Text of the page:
3:15 – Dr. Brad Dixon, Department of History, “made Horse [of us] to carrie”: Native American Porters in the Early South

3:30 – Dr. Ruoxu Wang, Department of Journalism and Strategic Media, User experience (UX) matters: What are the most desired skills in the UX designer and UX researcher job ads?

3:45 – Dr. Donal Harris, Department of English, Seeing and Reading Civil Rights: Literatures of the Freedom Struggle

Visit our website for more information and for past NEDtalks events.

Halloween Book Review: From Hell by Alan Moore

The “Jack the Ripper” murders of the 1880s in London have long held the imagination of popular culture in both England, where they occurred, and the United States, where a fair number of people hold a fascination with famous serial killers. The graphic novel From Hell, by Alan Moore and Eddie Campbell, proved to be an interesting read this Halloween season for these very reasons. It would probably be a stretch to define it as work of horror, but there are certain elements present that make it a prime example of unsettling and weird fiction.

Moore uses his fictionalized telling of the murders of several prostitutes in the Whitechapel district of London to posit a theory about who Jack the Ripper may have been. It would be impossible to talk about all of the truly massive cast of characters in this graphic novel, but two certainly stand out: Sir William Gull and Fred Abberline (Spoilers ahead). Gull is the royal physician to Queen Victoria and a high-ranking member of the Freemasons in London. After her grandson has an illegitimate child, Victoria tasks Gull with essentially making the problem go away. Thus begins the action of the story, as Gull sets out to kill the women who know about the scandal in order to protect the royal family. However, he also begins to see the murders as a spiritual experience, having visions of the future during which we as modern readers know to be actual truth. Continue reading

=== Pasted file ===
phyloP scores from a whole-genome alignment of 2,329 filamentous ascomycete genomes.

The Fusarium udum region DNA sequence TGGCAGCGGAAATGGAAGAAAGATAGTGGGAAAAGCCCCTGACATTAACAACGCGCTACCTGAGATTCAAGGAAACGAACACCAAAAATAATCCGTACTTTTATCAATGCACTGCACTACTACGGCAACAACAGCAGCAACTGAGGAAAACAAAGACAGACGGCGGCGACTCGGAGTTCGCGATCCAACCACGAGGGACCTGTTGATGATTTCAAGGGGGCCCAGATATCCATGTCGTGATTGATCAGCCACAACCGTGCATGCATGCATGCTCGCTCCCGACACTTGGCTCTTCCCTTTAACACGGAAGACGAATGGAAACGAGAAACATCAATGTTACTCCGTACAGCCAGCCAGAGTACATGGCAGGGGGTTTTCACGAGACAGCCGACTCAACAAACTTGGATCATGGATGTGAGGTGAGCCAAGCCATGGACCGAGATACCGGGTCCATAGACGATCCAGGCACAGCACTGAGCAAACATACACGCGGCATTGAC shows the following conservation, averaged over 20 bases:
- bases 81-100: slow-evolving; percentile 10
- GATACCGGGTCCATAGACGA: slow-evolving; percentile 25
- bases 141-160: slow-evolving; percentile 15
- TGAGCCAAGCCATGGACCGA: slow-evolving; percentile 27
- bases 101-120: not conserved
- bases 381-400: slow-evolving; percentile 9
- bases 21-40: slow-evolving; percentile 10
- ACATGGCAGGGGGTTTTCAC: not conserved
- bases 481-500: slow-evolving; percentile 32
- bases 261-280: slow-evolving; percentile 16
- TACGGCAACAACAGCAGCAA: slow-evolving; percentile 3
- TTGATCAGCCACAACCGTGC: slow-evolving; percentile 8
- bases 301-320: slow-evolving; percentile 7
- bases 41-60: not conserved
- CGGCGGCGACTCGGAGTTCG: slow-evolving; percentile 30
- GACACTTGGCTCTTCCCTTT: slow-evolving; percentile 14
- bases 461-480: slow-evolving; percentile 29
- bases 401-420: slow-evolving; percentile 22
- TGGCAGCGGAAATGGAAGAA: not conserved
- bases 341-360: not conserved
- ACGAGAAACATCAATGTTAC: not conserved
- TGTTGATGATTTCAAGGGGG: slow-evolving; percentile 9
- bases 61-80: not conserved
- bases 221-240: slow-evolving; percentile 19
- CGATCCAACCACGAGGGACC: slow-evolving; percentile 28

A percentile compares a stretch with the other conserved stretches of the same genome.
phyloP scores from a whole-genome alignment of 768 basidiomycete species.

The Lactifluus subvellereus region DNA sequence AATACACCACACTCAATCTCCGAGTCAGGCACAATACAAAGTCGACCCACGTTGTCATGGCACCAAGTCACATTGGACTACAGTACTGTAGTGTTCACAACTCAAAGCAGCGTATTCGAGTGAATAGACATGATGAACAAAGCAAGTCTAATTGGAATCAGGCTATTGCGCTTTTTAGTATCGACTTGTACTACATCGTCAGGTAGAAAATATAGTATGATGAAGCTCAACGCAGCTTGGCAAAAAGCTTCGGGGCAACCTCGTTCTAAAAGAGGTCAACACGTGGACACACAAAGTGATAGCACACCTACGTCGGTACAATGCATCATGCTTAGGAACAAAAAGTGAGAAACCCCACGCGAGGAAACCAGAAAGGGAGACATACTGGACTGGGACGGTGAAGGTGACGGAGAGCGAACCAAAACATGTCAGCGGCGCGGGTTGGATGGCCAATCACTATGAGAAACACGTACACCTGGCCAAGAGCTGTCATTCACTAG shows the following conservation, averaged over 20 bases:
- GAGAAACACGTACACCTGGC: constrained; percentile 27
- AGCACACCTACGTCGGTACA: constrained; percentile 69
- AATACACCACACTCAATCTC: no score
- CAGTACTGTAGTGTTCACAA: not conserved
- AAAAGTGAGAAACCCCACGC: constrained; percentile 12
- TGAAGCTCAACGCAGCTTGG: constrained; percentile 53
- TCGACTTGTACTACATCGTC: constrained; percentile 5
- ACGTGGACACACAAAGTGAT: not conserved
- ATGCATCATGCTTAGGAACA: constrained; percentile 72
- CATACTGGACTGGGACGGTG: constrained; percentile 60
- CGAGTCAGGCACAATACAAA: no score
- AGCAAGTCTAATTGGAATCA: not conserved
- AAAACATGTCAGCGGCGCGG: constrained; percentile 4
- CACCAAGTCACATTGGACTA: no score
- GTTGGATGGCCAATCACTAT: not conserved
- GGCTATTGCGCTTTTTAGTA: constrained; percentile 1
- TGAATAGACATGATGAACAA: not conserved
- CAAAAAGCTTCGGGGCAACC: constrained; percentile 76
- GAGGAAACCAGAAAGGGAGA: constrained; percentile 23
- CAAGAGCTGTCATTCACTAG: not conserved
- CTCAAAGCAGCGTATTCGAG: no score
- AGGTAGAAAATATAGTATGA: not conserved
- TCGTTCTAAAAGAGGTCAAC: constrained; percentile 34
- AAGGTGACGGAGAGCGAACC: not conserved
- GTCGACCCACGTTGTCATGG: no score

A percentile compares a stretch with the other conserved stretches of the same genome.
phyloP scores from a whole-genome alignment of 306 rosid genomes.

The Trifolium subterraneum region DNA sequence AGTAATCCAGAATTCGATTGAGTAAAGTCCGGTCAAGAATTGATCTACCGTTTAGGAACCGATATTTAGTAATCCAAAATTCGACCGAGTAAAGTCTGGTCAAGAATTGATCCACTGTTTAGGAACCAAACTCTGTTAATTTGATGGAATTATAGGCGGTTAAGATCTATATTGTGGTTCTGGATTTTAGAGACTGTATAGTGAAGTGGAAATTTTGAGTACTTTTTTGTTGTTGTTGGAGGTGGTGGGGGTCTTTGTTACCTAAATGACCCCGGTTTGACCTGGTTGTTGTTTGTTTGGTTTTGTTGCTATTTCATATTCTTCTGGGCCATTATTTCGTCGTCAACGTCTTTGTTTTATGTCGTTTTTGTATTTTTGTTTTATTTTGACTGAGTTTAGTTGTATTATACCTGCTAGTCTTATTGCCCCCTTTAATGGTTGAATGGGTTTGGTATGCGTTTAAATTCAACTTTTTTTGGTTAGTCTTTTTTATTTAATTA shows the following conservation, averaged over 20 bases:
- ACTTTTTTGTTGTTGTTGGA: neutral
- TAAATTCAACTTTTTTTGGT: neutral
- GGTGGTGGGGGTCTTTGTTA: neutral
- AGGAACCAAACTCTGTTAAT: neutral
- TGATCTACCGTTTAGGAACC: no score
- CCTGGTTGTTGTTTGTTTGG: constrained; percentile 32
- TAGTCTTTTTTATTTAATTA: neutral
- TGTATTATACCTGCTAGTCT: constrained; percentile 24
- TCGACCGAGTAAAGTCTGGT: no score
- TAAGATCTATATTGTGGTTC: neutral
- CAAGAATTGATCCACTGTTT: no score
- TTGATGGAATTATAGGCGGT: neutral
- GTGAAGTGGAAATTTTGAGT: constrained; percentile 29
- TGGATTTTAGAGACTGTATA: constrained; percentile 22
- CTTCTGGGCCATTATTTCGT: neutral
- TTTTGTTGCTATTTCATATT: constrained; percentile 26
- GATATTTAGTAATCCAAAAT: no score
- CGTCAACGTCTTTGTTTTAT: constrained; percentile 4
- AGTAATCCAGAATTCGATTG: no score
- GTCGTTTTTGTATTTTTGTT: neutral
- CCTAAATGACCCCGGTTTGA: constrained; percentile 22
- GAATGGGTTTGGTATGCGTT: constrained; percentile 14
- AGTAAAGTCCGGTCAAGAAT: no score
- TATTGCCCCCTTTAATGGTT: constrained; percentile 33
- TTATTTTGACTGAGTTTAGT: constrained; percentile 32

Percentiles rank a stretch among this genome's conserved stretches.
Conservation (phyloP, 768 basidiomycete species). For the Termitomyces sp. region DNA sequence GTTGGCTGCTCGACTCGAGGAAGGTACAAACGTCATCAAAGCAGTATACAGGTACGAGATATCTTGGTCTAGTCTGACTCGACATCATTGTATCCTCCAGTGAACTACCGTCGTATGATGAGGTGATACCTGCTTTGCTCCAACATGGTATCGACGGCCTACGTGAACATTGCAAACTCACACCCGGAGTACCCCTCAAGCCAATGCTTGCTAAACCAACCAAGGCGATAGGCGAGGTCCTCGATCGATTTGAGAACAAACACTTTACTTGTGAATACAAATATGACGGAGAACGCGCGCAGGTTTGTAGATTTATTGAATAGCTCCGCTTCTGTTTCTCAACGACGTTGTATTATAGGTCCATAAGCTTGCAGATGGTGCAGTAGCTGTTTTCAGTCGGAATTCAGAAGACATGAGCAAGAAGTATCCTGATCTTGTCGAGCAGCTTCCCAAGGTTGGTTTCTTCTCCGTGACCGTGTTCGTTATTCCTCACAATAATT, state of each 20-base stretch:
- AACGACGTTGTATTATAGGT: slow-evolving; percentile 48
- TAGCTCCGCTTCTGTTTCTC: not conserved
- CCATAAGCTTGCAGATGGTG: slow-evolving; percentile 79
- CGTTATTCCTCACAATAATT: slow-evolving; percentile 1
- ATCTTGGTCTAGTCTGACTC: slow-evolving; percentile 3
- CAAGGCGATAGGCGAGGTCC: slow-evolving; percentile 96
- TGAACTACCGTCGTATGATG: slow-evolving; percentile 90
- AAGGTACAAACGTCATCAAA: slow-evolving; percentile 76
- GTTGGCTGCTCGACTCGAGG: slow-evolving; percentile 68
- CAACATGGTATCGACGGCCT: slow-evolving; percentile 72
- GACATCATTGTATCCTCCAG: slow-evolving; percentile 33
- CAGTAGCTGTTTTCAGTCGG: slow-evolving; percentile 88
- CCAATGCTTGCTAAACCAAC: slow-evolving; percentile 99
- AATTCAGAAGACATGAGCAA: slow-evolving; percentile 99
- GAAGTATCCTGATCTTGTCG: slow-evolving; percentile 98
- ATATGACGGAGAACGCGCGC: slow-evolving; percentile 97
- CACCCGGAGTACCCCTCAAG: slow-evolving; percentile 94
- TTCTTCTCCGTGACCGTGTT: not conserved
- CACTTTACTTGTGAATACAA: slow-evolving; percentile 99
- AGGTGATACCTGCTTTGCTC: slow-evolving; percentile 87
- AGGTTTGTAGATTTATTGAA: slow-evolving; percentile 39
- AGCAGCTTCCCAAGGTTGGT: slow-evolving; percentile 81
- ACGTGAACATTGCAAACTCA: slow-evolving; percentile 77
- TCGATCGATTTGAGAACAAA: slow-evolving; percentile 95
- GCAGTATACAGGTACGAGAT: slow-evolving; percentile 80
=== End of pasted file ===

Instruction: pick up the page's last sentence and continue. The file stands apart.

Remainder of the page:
Spooky Scary! Spend Halloween with the Films of Kanopy

Have you been looking for a few films to give you chills during this year’s spooky season? Are you wanting to put together a movie marathon in a pinch for your Halloween night celebration? Luckily, there is a wide variety of horror selections offered on Kanopy, currently available through the University of Memphis Libraries. Here are a few that I recently viewed that may be good additions to your fright night watch list. Everyone have a safe and spooky Halloween!

The Witch

The first movie on the list will satisfy any potential cravings you may have for historical scares. It follows the sufferings of an English family banished from the Puritan Plymouth Colony in New England as it struggles to survive in an unforgiving wilderness. This atmospheric gem from A24 (which has produced some excellent horror movies, several available on Kanopy right now!) is a slow burn of existential fear, but the final fast-paced act makes the payoff that much better. As the family deteriorates both mentally and physically, they must determine if there really is a witch in those dark and unforgiving woods. And, if so, who is it? And does that wicked goat Black Phillip have anything to do with the family’s impending doom? It is worth a watch to find out their fate. Continue reading

Discover an Accurate and Trustworthy Search Experience with Google Tools 

Internet information is ubiquitous. It can be overwhelming even to seasoned information professionals. We constantly question if the information provided is any good. Gale eBooks on GVRL can be your go-to research resource.

To flourish in today’s knowledge economy, people need “the capacity and disposition to learn in small, quick doses rather than wade through mounds of links and piles of data.”¹ Because GVRL is built with research in mind, it’s chock-full of features to enrich eBook searching and reading experiences. All eBook content is expertly indexed at the title, chapter, and article level, so users can zoom directly to the information they need. Continue reading